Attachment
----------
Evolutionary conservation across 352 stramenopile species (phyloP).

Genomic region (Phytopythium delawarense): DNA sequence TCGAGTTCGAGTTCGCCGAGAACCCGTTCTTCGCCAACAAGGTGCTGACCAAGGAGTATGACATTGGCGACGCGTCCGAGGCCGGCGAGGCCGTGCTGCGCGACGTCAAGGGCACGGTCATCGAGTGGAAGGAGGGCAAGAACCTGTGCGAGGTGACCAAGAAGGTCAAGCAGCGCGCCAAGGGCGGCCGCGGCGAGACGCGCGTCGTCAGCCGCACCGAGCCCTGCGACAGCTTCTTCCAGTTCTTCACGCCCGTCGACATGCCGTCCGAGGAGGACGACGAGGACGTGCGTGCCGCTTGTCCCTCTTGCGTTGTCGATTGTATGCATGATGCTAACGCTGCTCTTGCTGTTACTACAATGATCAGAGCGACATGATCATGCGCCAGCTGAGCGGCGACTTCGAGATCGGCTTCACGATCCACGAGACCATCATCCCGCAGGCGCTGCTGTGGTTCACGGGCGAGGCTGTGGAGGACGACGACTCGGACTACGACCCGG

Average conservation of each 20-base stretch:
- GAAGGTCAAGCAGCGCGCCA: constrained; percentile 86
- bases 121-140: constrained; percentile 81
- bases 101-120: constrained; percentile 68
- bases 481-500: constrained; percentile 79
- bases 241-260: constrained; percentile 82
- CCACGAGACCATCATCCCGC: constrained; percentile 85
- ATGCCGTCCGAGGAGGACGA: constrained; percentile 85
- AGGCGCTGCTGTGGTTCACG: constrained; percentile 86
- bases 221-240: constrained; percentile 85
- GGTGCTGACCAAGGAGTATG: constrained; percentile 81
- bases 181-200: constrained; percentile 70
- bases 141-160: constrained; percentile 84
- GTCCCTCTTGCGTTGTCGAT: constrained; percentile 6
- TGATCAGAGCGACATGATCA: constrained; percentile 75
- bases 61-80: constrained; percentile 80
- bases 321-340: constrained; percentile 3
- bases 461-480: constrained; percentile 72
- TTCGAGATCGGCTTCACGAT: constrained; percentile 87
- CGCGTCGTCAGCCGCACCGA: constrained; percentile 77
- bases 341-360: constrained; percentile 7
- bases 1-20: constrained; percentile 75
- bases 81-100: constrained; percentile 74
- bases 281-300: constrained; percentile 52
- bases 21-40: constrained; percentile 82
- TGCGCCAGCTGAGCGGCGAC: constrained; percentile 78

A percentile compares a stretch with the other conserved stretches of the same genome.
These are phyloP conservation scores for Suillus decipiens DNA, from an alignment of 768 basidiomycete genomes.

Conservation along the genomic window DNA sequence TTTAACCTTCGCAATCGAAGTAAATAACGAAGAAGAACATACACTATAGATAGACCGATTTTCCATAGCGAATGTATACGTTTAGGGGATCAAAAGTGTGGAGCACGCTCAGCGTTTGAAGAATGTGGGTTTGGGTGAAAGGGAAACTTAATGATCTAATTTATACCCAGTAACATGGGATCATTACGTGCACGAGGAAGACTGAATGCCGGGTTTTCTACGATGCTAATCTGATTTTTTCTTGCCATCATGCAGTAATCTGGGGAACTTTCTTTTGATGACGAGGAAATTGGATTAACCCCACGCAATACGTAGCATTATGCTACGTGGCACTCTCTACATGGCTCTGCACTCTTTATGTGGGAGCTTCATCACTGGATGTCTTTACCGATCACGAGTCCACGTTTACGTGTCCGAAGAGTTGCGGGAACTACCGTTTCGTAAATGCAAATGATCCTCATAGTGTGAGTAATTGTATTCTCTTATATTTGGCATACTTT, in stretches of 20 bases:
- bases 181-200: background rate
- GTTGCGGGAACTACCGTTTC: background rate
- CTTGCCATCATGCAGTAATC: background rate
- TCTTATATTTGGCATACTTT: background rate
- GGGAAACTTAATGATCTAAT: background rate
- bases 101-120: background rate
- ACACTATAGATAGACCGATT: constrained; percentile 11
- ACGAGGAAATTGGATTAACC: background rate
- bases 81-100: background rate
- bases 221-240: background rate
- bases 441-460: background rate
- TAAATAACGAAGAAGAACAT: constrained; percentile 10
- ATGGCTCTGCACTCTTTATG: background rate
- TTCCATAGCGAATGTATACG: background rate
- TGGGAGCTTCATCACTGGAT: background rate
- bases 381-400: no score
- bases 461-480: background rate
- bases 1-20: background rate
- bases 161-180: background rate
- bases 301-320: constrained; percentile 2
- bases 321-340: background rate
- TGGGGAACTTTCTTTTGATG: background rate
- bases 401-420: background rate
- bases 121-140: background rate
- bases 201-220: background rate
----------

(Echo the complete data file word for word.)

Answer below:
Evolutionary conservation across 352 stramenopile species (phyloP).

Genomic region (Phytopythium delawarense): DNA sequence TCGAGTTCGAGTTCGCCGAGAACCCGTTCTTCGCCAACAAGGTGCTGACCAAGGAGTATGACATTGGCGACGCGTCCGAGGCCGGCGAGGCCGTGCTGCGCGACGTCAAGGGCACGGTCATCGAGTGGAAGGAGGGCAAGAACCTGTGCGAGGTGACCAAGAAGGTCAAGCAGCGCGCCAAGGGCGGCCGCGGCGAGACGCGCGTCGTCAGCCGCACCGAGCCCTGCGACAGCTTCTTCCAGTTCTTCACGCCCGTCGACATGCCGTCCGAGGAGGACGACGAGGACGTGCGTGCCGCTTGTCCCTCTTGCGTTGTCGATTGTATGCATGATGCTAACGCTGCTCTTGCTGTTACTACAATGATCAGAGCGACATGATCATGCGCCAGCTGAGCGGCGACTTCGAGATCGGCTTCACGATCCACGAGACCATCATCCCGCAGGCGCTGCTGTGGTTCACGGGCGAGGCTGTGGAGGACGACGACTCGGACTACGACCCGG

Average conservation of each 20-base stretch:
- GAAGGTCAAGCAGCGCGCCA: constrained; percentile 86
- bases 121-140: constrained; percentile 81
- bases 101-120: constrained; percentile 68
- bases 481-500: constrained; percentile 79
- bases 241-260: constrained; percentile 82
- CCACGAGACCATCATCCCGC: constrained; percentile 85
- ATGCCGTCCGAGGAGGACGA: constrained; percentile 85
- AGGCGCTGCTGTGGTTCACG: constrained; percentile 86
- bases 221-240: constrained; percentile 85
- GGTGCTGACCAAGGAGTATG: constrained; percentile 81
- bases 181-200: constrained; percentile 70
- bases 141-160: constrained; percentile 84
- GTCCCTCTTGCGTTGTCGAT: constrained; percentile 6
- TGATCAGAGCGACATGATCA: constrained; percentile 75
- bases 61-80: constrained; percentile 80
- bases 321-340: constrained; percentile 3
- bases 461-480: constrained; percentile 72
- TTCGAGATCGGCTTCACGAT: constrained; percentile 87
- CGCGTCGTCAGCCGCACCGA: constrained; percentile 77
- bases 341-360: constrained; percentile 7
- bases 1-20: constrained; percentile 75
- bases 81-100: constrained; percentile 74
- bases 281-300: constrained; percentile 52
- bases 21-40: constrained; percentile 82
- TGCGCCAGCTGAGCGGCGAC: constrained; percentile 78

A percentile compares a stretch with the other conserved stretches of the same genome.
These are phyloP conservation scores for Suillus decipiens DNA, from an alignment of 768 basidiomycete genomes.

Conservation along the genomic window DNA sequence TTTAACCTTCGCAATCGAAGTAAATAACGAAGAAGAACATACACTATAGATAGACCGATTTTCCATAGCGAATGTATACGTTTAGGGGATCAAAAGTGTGGAGCACGCTCAGCGTTTGAAGAATGTGGGTTTGGGTGAAAGGGAAACTTAATGATCTAATTTATACCCAGTAACATGGGATCATTACGTGCACGAGGAAGACTGAATGCCGGGTTTTCTACGATGCTAATCTGATTTTTTCTTGCCATCATGCAGTAATCTGGGGAACTTTCTTTTGATGACGAGGAAATTGGATTAACCCCACGCAATACGTAGCATTATGCTACGTGGCACTCTCTACATGGCTCTGCACTCTTTATGTGGGAGCTTCATCACTGGATGTCTTTACCGATCACGAGTCCACGTTTACGTGTCCGAAGAGTTGCGGGAACTACCGTTTCGTAAATGCAAATGATCCTCATAGTGTGAGTAATTGTATTCTCTTATATTTGGCATACTTT, in stretches of 20 bases:
- bases 181-200: background rate
- GTTGCGGGAACTACCGTTTC: background rate
- CTTGCCATCATGCAGTAATC: background rate
- TCTTATATTTGGCATACTTT: background rate
- GGGAAACTTAATGATCTAAT: background rate
- bases 101-120: background rate
- ACACTATAGATAGACCGATT: constrained; percentile 11
- ACGAGGAAATTGGATTAACC: background rate
- bases 81-100: background rate
- bases 221-240: background rate
- bases 441-460: background rate
- TAAATAACGAAGAAGAACAT: constrained; percentile 10
- ATGGCTCTGCACTCTTTATG: background rate
- TTCCATAGCGAATGTATACG: background rate
- TGGGAGCTTCATCACTGGAT: background rate
- bases 381-400: no score
- bases 461-480: background rate
- bases 1-20: background rate
- bases 161-180: background rate
- bases 301-320: constrained; percentile 2
- bases 321-340: background rate
- TGGGGAACTTTCTTTTGATG: background rate
- bases 401-420: background rate
- bases 121-140: background rate
- bases 201-220: background rate